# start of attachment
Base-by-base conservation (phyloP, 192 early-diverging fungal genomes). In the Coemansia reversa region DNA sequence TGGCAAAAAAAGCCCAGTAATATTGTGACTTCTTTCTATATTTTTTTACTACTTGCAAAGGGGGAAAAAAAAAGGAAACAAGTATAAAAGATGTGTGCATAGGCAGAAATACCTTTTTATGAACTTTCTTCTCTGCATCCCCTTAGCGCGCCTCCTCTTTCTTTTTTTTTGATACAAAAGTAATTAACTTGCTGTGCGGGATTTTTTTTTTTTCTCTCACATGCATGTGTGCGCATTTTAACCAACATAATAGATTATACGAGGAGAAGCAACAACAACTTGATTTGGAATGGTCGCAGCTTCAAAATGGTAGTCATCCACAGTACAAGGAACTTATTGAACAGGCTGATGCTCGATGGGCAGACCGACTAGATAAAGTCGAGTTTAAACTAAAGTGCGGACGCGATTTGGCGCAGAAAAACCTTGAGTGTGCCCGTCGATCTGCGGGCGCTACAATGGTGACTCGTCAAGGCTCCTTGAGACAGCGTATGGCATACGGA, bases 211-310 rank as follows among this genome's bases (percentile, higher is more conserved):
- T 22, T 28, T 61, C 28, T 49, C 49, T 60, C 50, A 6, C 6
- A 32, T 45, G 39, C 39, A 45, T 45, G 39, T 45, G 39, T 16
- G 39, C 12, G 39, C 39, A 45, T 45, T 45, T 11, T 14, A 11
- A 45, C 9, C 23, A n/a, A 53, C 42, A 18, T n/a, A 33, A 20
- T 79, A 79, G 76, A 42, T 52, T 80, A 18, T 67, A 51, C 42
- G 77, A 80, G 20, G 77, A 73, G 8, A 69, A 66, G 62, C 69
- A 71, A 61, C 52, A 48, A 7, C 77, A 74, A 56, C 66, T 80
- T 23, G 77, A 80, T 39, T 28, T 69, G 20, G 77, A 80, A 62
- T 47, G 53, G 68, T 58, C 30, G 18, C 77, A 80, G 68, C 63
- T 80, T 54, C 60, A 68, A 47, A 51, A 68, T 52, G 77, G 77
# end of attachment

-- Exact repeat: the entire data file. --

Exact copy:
Base-by-base conservation (phyloP, 192 early-diverging fungal genomes). In the Coemansia reversa region DNA sequence TGGCAAAAAAAGCCCAGTAATATTGTGACTTCTTTCTATATTTTTTTACTACTTGCAAAGGGGGAAAAAAAAAGGAAACAAGTATAAAAGATGTGTGCATAGGCAGAAATACCTTTTTATGAACTTTCTTCTCTGCATCCCCTTAGCGCGCCTCCTCTTTCTTTTTTTTTGATACAAAAGTAATTAACTTGCTGTGCGGGATTTTTTTTTTTTCTCTCACATGCATGTGTGCGCATTTTAACCAACATAATAGATTATACGAGGAGAAGCAACAACAACTTGATTTGGAATGGTCGCAGCTTCAAAATGGTAGTCATCCACAGTACAAGGAACTTATTGAACAGGCTGATGCTCGATGGGCAGACCGACTAGATAAAGTCGAGTTTAAACTAAAGTGCGGACGCGATTTGGCGCAGAAAAACCTTGAGTGTGCCCGTCGATCTGCGGGCGCTACAATGGTGACTCGTCAAGGCTCCTTGAGACAGCGTATGGCATACGGA, bases 211-310 rank as follows among this genome's bases (percentile, higher is more conserved):
- T 22, T 28, T 61, C 28, T 49, C 49, T 60, C 50, A 6, C 6
- A 32, T 45, G 39, C 39, A 45, T 45, G 39, T 45, G 39, T 16
- G 39, C 12, G 39, C 39, A 45, T 45, T 45, T 11, T 14, A 11
- A 45, C 9, C 23, A n/a, A 53, C 42, A 18, T n/a, A 33, A 20
- T 79, A 79, G 76, A 42, T 52, T 80, A 18, T 67, A 51, C 42
- G 77, A 80, G 20, G 77, A 73, G 8, A 69, A 66, G 62, C 69
- A 71, A 61, C 52, A 48, A 7, C 77, A 74, A 56, C 66, T 80
- T 23, G 77, A 80, T 39, T 28, T 69, G 20, G 77, A 80, A 62
- T 47, G 53, G 68, T 58, C 30, G 18, C 77, A 80, G 68, C 63
- T 80, T 54, C 60, A 68, A 47, A 51, A 68, T 52, G 77, G 77